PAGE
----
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Race, Resentment Fuel Attacks on Indians in Fiji, Forcing Many to Flee

South Pacific: Coup attempt highlights animosity of some indigenous Fijians toward their more prosperous neighbors.


The 1997 constitution also put in place a new electoral system so complicated that almost no one in Fiji understands it. The quirks of the system, coupled with a voter backlash against the two leading parties, led to an unexpected triumph last year for Chaudhry's Fiji Labor Party, previously a fringe player in Fijian politics. He chose a multicultural Cabinet dominated by indigenous Fijians.

Once in office, however, Chaudhry displayed what U.S. Ambassador Osman Siddique has described as an "in-your-face" style more appropriate to the labor movement from which he came than the Parliament he led. By the time Chaudhry was taken hostage, Siddique said, "there was not one constituency left that he didn't annoy."

Chaudhry's biggest offense, most people say, was trying to make changes in Fiji's highly sensitive land policy. Indigenous Fijians own more than 80% of the land in Fiji and regard it as their sacred birthright. Chaudhry made changes aimed at stopping indigenous landowners from evicting ethnic Indian tenants, and giving the tenants a $14,000 payment if they lost their lease. Many indigenous landowners saw it as the first step toward an Indian takeover of their land and reacted in fury.

The land issue alone might have fueled a movement to replace Chaudhry. But Speight, who calls himself a crusader for indigenous rights, has brazenly played the race card. He sneers that Indians "smell different," that they deserve no better than second-class status in Fiji.

This sort of talk, and dark murmurings about genocide and Indian plans to colonize Fiji, appeals to the poor, the uneducated and dispossessed who seem to form the core of Speight's constituency. But it seems so out of touch with the feelings of most people in Fiji that many have come to believe that it is a smoke screen designed to hide a simple power grab.

"The real issues are not indigenous rights," said Venkat Ramani, a chamber of commerce manager and political activist in the tourist center of Nadi, where Indian-Fijian relations are at their best and Speight is widely loathed. "This is a power play game."

If so, it is a game with real victims, as the Rams can testify--as can many other ethnic Indians in and around Suva, where tensions are highest and Indian homes and businesses have been vandalized and burned.

Mass Exodus Causes Shortage of Passports

So many ethnic Indians are trying to leave Fiji now that the Immigration Ministry announced recently that it had run out of passports; no more can be issued until a new shipment arrives in July.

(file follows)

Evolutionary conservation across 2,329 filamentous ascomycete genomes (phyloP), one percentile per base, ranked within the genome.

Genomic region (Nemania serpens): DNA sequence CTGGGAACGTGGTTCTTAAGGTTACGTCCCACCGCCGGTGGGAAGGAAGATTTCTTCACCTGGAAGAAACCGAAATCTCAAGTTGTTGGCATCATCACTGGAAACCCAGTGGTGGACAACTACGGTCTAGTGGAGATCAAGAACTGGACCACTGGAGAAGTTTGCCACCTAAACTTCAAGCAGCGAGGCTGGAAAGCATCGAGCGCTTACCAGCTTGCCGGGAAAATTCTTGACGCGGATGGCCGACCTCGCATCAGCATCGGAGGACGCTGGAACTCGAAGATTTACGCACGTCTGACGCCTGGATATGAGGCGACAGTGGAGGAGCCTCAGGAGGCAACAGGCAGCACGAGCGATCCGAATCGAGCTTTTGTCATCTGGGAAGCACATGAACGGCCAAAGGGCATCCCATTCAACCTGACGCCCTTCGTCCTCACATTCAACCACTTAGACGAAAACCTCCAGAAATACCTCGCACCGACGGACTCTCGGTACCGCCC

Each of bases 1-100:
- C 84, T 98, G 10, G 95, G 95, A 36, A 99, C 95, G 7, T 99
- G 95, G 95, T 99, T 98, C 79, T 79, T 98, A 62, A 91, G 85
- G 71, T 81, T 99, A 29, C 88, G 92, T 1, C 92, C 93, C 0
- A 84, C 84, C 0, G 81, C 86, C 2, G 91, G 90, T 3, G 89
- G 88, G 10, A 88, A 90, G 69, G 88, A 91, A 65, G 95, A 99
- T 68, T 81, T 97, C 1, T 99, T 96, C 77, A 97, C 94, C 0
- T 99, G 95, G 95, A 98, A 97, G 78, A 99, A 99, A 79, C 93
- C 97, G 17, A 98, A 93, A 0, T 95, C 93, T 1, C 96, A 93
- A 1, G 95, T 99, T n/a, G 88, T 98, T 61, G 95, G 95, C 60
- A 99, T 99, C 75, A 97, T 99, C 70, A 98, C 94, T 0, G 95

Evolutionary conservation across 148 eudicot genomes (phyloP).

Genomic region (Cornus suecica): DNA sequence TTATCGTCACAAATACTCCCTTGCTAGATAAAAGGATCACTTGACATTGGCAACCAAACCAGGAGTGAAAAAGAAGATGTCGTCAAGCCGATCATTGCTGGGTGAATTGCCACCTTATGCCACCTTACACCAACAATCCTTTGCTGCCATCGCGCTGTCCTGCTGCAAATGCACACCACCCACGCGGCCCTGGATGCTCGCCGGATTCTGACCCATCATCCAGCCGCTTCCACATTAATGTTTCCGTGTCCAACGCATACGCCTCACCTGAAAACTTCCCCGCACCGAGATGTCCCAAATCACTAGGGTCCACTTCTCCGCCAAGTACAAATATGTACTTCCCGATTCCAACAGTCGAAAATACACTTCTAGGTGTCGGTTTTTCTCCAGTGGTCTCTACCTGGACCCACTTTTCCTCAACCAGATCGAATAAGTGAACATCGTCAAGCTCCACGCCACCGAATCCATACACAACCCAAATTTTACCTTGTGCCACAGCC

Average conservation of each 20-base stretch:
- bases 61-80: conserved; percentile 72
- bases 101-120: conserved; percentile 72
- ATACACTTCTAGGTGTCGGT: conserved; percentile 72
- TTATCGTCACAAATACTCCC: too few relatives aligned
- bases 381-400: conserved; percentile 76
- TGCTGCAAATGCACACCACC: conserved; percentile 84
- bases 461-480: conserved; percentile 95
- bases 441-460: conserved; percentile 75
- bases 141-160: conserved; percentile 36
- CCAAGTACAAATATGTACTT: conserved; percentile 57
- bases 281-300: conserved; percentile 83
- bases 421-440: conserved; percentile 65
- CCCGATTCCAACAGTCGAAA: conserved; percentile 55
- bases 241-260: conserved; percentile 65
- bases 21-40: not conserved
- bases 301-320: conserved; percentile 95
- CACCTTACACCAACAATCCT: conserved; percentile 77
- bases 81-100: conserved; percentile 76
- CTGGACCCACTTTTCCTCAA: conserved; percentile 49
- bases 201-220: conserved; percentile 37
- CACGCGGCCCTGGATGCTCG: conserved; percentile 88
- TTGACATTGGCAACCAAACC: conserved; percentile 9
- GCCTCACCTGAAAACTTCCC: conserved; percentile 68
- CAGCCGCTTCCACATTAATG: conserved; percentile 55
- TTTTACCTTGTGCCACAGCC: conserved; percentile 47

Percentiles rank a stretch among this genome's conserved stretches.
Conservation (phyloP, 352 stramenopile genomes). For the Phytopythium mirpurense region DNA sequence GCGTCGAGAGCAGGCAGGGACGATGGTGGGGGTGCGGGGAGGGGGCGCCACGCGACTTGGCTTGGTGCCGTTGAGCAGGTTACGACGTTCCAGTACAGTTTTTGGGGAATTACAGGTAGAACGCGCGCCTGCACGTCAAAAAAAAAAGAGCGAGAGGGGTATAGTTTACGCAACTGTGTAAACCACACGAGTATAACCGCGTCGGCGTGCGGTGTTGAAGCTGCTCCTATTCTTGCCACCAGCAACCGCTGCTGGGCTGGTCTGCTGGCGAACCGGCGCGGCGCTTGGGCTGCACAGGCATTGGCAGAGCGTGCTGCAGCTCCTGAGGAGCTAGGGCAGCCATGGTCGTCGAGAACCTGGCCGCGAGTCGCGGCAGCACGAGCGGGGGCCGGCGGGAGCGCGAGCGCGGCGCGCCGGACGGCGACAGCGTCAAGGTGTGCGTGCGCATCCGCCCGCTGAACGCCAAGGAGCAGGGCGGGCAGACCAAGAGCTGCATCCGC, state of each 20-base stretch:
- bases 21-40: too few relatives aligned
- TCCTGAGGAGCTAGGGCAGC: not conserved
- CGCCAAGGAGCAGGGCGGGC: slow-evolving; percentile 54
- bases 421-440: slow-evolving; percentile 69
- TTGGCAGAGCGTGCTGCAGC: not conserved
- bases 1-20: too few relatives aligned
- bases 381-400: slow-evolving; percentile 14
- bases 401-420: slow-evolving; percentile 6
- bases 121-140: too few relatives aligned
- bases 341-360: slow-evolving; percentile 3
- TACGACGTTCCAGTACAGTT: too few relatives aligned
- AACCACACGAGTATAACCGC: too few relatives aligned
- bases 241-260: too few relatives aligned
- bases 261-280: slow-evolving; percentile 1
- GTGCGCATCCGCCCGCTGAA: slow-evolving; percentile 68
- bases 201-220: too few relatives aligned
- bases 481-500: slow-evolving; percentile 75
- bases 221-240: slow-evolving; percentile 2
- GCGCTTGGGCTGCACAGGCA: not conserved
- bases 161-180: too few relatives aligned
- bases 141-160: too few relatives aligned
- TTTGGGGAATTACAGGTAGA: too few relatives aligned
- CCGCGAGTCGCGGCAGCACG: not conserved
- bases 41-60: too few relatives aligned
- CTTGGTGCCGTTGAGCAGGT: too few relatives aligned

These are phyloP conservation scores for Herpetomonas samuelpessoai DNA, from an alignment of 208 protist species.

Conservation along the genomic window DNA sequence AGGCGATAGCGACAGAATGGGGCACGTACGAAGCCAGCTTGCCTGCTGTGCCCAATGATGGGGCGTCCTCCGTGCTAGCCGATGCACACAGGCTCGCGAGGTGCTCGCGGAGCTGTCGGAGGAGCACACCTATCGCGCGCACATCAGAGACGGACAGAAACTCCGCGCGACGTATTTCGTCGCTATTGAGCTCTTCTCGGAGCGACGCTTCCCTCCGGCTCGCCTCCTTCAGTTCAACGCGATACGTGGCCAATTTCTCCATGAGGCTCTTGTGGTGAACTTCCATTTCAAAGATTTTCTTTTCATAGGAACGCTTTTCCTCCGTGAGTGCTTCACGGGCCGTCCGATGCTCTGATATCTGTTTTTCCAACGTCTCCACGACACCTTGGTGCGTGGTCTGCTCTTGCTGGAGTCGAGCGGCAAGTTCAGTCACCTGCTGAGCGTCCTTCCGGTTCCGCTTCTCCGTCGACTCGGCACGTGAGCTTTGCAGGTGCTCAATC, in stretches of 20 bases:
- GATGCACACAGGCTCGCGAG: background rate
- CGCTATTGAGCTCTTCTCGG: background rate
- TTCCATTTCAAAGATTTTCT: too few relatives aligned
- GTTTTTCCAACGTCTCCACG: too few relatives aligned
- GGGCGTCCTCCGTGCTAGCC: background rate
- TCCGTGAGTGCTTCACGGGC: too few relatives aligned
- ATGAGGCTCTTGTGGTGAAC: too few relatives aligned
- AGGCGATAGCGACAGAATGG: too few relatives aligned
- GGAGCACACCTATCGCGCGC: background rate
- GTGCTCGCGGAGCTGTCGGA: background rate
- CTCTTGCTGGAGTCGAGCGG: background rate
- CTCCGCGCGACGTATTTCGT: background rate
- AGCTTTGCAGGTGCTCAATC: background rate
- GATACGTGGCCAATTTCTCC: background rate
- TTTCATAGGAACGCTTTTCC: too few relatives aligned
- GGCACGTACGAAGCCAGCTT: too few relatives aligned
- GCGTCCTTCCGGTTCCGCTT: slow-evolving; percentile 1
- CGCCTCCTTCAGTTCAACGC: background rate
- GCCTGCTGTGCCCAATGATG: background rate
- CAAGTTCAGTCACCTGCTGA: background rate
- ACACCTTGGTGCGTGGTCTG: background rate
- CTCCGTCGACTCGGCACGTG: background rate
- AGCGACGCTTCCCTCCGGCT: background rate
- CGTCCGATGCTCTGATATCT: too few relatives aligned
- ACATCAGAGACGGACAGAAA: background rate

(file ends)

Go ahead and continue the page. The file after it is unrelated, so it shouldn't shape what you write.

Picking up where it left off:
Prominent politicians and economists warn of the disastrous impact an Indian "brain drain" could have on Fiji, but it appears inevitable now. Since 1987, so many ethnic Indians have fled that nearly every Indian family in Fiji now has relatives abroad, usually in more than one country.

In many ways, the Ram family is typical of ethnic Indians in Fiji. A century of separation from India has robbed its members of familiarity with their mother country but not their mother culture.

Their first language is Hindi. They also speak English but only a smattering of Fijian. They eat Indian food, watch Indian television programs, listen to Hindi radio, rent Indian videos, wear Indian clothes and read Indian magazines.

Whereas most indigenous Fijians are Methodists or members of other Christian denominations, the Rams pray in a Hindu temple. (A smaller number of ethnic Indians are Muslim.) Intermarriage between ethnic Indians and Fijians is almost nonexistent.

Instead of following rugby, a national obsession among indigenous Fijians, most Indians prefer soccer, tennis or golf; their national sports hero is Fijian golfer Vijay Singh. Their sole obvious concession to Fijian culture is the ritualistic consumption of kava, a bitter, mildly tranquilizing beverage that is a part of every Fijian gathering.

Family Recalls Night of Terror

The mob attacked the Rams' house at dusk. The assailants smashed and looted and burned in a fury of rocks, sticks and matches. The Rams retreated to their bedrooms, made the children hide under the beds. Then they locked the bedroom doors, huddled together and listened to the storm of rage outside.

"We were really afraid," recalled Veena Devi Ram, a small, quiet woman who works as a clerk in a stationery store. "The children, they started crying." And then they heard the mob break open the front door and crash inside.

When it was over, nearly every window in the four houses on their family homestead was shattered. The family car was a smoking, burned-out husk, as was the cab of the new Nissan truck that Shiri Ram used in his contracting business. Television sets were gone, as were radios, VCRs--just about anything of value. Miraculously, no one was hurt.

And Shiri Ram had made up his mind: He could not remain in Fiji.

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